• Miss L. Grigg


Having high attendance is the single most important factor in determining children's educational achievement at school.

Research has shown that children who have high attendance also have higher attainment, children whose attendance is below 90% only have a 20% chance of achieving the expected levels in the core subjects at the end of their year.

It is therefore extremely important that our pupils attend school regularly, as unnecessary time off has a dramatic impact on attainment and progress. We understand that children may be away from school for valid reasons. If your child is unwell please notify the school office on the morning of the first day of their illness.

We will regularly update parents of their child’s current attendance levels. If you child has poor attendance, below 90% then we may refer them to the Education Welfare Team. An Education Welfare Officer visits the school fortnightly and will contact parents to support families in improving their child’s attendance.

If a pupil is taken on an unauthorised holiday during term time and the total number of unauthorised absences in a 12 month period meets the threshold of 11 sessions or more, a penalty notice may be issued.


We know the impact regular attendance has on your child’s learning and well-being; and that having good attendance is directly linked to raising achievement and develops skills for life and work. We have many initiatives to celebrate and support attendance in school and ask that parents/careers support the school in this by ensuring that your child attends school every day and arrives ready to learn and on time.

If there are concerns about your child's lateness or attendance, someone from the Attendance Team will contact you. Please be open about the challenges you are facing, in order for the school to try their best to support you and your child to improve their attendance.


The link between attendance and attainment is clear:

• In 2018/19, just 40% of persistently absent (PA) children in KS2 achieved expected KS2 standards, compared with 84% of pupils who were regular attenders.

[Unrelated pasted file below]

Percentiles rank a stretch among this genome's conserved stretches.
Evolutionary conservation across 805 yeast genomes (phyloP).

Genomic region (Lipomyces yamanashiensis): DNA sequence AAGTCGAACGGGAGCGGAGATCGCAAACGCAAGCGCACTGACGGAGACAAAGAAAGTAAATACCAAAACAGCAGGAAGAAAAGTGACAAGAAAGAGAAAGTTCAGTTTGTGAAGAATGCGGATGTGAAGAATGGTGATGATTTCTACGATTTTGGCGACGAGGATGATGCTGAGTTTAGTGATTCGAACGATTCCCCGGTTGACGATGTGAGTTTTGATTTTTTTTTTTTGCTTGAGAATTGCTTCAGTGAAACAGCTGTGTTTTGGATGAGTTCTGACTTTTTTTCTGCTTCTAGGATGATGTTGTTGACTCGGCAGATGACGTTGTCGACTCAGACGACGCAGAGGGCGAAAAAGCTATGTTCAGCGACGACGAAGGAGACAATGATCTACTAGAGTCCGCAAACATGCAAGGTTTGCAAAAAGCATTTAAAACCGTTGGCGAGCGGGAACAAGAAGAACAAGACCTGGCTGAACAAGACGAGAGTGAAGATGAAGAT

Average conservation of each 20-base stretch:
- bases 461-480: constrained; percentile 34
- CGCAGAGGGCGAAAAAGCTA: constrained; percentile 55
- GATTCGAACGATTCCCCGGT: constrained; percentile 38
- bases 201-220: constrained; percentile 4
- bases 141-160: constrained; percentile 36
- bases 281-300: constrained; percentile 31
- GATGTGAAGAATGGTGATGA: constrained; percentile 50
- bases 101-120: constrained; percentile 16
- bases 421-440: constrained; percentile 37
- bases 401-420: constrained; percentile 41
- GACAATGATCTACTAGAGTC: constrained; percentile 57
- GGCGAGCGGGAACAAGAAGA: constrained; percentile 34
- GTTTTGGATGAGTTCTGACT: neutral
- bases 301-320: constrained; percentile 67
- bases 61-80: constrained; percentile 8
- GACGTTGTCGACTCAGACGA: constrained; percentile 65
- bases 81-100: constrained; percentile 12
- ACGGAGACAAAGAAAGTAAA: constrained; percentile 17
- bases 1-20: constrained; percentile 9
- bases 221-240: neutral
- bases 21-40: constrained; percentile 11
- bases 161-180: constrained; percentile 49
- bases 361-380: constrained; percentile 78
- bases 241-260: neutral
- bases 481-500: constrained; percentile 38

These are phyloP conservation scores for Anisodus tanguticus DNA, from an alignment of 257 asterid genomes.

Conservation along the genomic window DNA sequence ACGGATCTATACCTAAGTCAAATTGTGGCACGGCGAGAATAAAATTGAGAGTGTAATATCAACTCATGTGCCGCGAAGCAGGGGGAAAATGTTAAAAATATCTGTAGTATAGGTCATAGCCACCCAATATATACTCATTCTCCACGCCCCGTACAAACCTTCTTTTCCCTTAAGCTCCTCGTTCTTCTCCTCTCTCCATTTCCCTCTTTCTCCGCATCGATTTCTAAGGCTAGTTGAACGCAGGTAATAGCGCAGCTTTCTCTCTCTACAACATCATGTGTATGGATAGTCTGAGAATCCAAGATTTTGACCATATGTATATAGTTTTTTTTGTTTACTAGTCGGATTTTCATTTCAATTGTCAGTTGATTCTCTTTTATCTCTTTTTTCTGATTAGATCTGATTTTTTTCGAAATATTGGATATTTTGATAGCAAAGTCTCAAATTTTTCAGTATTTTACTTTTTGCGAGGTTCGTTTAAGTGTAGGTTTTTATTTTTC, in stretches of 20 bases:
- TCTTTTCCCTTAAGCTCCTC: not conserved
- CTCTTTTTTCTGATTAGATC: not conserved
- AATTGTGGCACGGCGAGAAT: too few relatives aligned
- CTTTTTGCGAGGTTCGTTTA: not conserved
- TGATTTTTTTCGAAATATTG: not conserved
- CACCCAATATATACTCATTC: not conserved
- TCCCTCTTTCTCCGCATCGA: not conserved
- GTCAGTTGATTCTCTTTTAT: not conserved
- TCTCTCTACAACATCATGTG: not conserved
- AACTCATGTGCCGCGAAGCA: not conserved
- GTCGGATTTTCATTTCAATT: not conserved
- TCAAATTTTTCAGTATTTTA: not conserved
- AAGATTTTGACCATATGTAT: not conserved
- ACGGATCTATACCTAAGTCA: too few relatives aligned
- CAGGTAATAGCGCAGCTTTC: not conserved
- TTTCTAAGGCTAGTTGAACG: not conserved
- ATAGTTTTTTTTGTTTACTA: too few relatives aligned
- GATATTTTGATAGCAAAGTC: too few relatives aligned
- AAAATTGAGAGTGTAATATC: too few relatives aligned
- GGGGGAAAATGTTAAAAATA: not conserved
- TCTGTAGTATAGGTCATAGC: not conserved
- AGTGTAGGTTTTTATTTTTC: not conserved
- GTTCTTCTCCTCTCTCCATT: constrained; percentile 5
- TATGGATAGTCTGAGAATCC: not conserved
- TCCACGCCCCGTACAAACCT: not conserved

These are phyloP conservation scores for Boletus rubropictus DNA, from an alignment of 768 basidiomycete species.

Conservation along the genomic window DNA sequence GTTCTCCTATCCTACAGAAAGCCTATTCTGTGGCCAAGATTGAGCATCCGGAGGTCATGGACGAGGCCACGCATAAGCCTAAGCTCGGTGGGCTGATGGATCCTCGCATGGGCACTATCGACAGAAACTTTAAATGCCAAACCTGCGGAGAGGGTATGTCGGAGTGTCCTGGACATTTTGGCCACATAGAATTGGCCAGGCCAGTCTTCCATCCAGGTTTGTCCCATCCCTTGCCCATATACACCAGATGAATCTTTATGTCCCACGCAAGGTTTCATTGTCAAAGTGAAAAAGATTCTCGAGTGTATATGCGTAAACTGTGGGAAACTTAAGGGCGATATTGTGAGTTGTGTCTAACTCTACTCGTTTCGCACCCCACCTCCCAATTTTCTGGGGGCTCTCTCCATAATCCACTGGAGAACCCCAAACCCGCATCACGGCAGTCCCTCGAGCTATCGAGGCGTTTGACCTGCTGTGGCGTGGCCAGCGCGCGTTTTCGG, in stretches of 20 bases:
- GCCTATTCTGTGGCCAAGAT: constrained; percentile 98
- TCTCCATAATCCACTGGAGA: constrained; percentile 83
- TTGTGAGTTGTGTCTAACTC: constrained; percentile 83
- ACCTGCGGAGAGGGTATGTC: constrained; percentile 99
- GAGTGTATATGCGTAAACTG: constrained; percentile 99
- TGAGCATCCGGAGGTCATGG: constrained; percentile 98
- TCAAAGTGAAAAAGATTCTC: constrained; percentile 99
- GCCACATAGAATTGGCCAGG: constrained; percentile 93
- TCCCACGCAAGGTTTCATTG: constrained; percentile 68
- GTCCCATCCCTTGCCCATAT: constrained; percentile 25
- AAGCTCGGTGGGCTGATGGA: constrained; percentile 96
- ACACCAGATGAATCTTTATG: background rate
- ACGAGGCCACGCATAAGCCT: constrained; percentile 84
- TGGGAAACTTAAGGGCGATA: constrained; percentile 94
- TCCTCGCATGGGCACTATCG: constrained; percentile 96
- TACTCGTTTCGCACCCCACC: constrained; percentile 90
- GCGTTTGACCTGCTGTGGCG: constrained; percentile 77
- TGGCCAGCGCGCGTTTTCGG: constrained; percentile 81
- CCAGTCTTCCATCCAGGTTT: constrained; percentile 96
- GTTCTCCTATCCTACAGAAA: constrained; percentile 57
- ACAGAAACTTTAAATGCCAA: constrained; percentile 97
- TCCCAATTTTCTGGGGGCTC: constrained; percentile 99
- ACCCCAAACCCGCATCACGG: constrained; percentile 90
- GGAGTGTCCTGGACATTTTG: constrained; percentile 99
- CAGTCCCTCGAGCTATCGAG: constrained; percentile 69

• And 36% of PA children in KS4 got 9 to 4 in their English and maths GCSEs, also compared with 84% of regular attenders.

It’s never too late to benefit from good attendance:

• More than half (54%) of pupils who were PA in Year 10 and then rarely absent in Year 11, passed at least 5 GCSEs, compared to 36% of pupils who were persistently absent in both years.

Attendance is important for more than just attainment:

• Regular school attendance can facilitate positive peer relationships, which is a protective factor for mental health and wellbeing.

· Clear Daily Routines

· Expectations for Parents - who to contact for daily absence.

· Impact of absence – missed learning.


‘Lateness for anyone, child or adult, can make us feel vulnerable. Walking into a settled focused classroom, trying to catch up with the lost learning and missing out on the vital start of the day opportunities prepared by teachers, contribute to making it harder for a child to feel settled and confident. If this is a regular occurrence, it can have a profound impact on your child's learning and well-being.


· Weekly Attendance per Year Group/Whole School and Targets

· Links to national websites/information Is my child too ill for school? - NHS ( Back to school week – Everything you need to know about school attendance - The Education Hub ( School attendance and absence: Overview - GOV.UK (